IBV Represents Blockchain Technology at IFAD Summit to Tackle Global Hunger
editor - March 1, 2019

The United Nations’ International Fund for Agricultural Development (IFAD) recently concluded its 42nd session of the Governing Council — the agency’s highest authority — at the IFAD headquarters in Rome, Italy. The event, which ran for two days from February 14th – 15th, shone a light on the potential of blockchain to tackle food security.

The tone was set this year by Pope Francis, who said hunger can be made a part of the world’s past, but only through cooperation among institutions and people and only if these efforts are owned locally and driven by those suffering most as architects of their own development. He also noted that IFAD’s contribution was essential for eradicating poverty, fighting hunger, and promoting food sovereignty.

IFAD looks to innovation in the fight against poverty and hunger

Since 1978, IFAD has provided over 18.5 billion US dollars in grants and low-interest loans to projects reaching as many as 464 million people. The agency invests in rural people, empowering them to strengthen food security while improving the nutrition of their families and raising incomes. The institution also helps rural people build resilience and expand their businesses, while gaining agency in their own development.

At the 42nd session of the Governing Council, IFAD President Gilbert F. Houngbo stated in his opening remarks that while IFAD’s mission “remains a guiding light in a rapidly changing world,” adjustments must be made if the needs of the most marginalized people are to be met. He also noted that innovation remains “essential” in order for IFAD to continue investing in rural people and their communities, while doing its part to end hunger and poverty.

Blockchain revamps trust in the agri-supply chain

Infinity Blockchain Ventures was selected for the event as one of four representatives of emerging technologies that can help transform the future of farming. Nicole Nguyen, as Head of Asia-Pacific at IBV, attended as an expert panelist on transforming smallholder agriculture through new farming technologies and shared her insights into blockchain fundamentals.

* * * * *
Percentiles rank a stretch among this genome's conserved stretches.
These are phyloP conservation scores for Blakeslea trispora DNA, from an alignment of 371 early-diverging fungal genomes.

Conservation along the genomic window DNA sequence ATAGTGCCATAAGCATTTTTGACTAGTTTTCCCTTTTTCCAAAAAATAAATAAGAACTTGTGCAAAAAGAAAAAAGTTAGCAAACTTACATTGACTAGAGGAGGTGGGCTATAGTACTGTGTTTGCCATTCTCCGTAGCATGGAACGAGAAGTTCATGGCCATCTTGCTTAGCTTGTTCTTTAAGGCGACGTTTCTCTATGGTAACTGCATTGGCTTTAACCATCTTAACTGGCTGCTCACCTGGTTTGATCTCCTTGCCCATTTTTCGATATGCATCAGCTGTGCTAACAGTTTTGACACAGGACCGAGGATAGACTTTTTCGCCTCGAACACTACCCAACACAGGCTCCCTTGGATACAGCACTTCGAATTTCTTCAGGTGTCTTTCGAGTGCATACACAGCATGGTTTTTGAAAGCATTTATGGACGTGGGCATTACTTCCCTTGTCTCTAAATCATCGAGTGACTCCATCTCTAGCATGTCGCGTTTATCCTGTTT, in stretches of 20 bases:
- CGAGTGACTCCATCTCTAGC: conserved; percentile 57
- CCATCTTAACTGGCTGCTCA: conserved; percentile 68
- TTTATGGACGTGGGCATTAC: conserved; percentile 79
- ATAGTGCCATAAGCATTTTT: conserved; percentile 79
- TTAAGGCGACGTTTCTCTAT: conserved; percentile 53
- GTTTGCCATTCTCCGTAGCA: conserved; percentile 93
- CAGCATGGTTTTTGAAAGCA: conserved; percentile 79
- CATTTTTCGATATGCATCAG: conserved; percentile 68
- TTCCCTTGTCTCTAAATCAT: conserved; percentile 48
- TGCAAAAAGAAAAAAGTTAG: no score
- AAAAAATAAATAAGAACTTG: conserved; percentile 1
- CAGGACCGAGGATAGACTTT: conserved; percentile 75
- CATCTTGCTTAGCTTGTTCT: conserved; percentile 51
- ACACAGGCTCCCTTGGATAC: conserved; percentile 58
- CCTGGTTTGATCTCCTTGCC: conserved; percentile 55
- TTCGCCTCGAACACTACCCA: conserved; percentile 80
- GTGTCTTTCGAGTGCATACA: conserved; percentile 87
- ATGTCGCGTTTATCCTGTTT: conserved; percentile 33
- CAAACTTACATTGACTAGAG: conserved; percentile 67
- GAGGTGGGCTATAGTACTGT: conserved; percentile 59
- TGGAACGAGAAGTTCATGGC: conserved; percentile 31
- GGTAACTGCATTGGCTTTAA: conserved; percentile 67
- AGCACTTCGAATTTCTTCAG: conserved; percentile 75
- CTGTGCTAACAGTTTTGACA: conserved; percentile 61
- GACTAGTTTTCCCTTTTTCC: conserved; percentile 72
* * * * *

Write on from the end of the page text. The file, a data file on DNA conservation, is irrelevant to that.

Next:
Regarding the use of blockchain to improve the value chain for smallholder farmers, Nguyen explained that the technology “can help transform the current supply chain and value chain for smallholder farmers through re-establishing trust and communication protocols among stakeholders.” Without needing to worry about hefty costs and paperwork, she said farmers and other players can conveniently participate in the value chain on a “trustless” basis with enhanced transparency, thanks to the decentralized and consensus-based protocol of blockchain.

Additionally, blockchain makes “micro-incentivization” possible, with farmers being rewarded in real time for complying with quality requirements and product offerings to customers. Customers can also be incentivized for sharing their health, shopping or personal data, thereby enabling better customer data analytics and more efficient production, inventory management, and product innovation.

When asked about the value added through blockchain that cannot be achieved via alternative or legacy technologies, the IBV executive noted that blockchain effectively “revamps the whole concept of ‘trust’ and also enhances security for the whole system.” She said that blockchain, unlike other kinds of databases, decentralizes the ownership and verification of data across a vast network and, in the process, diminishes the threat of data manipulation or hacking. As a result, farmers or customers can operate on a trustless basis, with each individual involved as a contributor to the network instead of having no choice other than to trust any and all information provided by third parties.

Seeing is believing: Convincing farmers to get on-chain

Regarding the response from smallholder farmers, Nguyen affirmed that the reaction has been positive, but that it has also become necessary to convince smallholders to conduct pilot projects.

“Since seeing is believing, we demonstrated how easy, accessible and affordable it is for them to switch to this system instead of buying in a third party provenance certifying service which involve tedious paperworks and lead time,” she said. “We mostly focused on training about applications, interfaces and how farmers can integrate the application in their daily activities.”

As for next-generation blockchain projects in the agricultural space, Nguyen noted agricultural products bidding and procurement process among the applications being considered, adding that using blockchain to “micro-incentivize farmers to follow good agricultural practices” is of particular interest to IFAD and NGOs, which share a mission of motivating farmers to produce healthy, quality products for consumers. The project involves two key technologies, namely blockchain and Internet of Things, and specifically the implementation of sensors and devices to monitor air and water quality in order to consistently benchmark field activities according to healthy production practices.

Nguyen also highlighted the Fruitchain protocol supported by Infinity Blockchain Labs (IBL), sister company to IBV, and the crucial role it has played in the traceability of the food supply chain, along with the importance educating farmers and other stakeholders about blockchain, its impact, and potential.

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